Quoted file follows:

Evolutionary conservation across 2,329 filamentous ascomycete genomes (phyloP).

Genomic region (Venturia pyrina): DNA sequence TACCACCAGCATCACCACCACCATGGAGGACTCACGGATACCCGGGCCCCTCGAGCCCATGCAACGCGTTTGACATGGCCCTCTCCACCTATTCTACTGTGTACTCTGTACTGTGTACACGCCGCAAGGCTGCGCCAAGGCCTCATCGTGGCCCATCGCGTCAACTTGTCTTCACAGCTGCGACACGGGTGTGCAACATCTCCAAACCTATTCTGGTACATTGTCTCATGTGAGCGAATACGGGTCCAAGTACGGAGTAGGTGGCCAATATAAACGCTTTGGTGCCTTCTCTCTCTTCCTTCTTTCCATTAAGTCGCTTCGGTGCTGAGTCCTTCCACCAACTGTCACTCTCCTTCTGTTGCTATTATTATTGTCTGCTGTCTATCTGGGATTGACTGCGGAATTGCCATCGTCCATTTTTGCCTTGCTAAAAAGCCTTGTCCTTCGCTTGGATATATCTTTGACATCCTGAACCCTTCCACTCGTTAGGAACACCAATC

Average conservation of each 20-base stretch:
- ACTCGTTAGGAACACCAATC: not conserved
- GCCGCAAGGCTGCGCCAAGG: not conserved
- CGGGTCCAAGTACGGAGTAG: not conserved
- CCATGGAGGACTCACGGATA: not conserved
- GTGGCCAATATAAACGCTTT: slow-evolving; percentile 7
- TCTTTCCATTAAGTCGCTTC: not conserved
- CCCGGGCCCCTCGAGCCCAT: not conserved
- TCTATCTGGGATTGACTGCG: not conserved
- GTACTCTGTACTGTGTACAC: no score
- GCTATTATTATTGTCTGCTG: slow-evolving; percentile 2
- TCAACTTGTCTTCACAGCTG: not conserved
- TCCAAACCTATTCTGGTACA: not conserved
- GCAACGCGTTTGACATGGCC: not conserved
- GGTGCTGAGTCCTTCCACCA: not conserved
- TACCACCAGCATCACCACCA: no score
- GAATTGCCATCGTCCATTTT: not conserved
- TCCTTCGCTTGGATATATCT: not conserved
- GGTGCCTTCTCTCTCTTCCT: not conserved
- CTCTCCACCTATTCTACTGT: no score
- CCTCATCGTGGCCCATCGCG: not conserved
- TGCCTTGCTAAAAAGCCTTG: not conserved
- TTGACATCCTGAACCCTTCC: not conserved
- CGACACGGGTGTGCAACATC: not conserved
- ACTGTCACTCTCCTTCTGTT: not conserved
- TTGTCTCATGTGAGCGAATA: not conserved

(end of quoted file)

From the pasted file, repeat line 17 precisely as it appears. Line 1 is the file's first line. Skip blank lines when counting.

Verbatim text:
- GGTGCTGAGTCCTTCCACCA: not conserved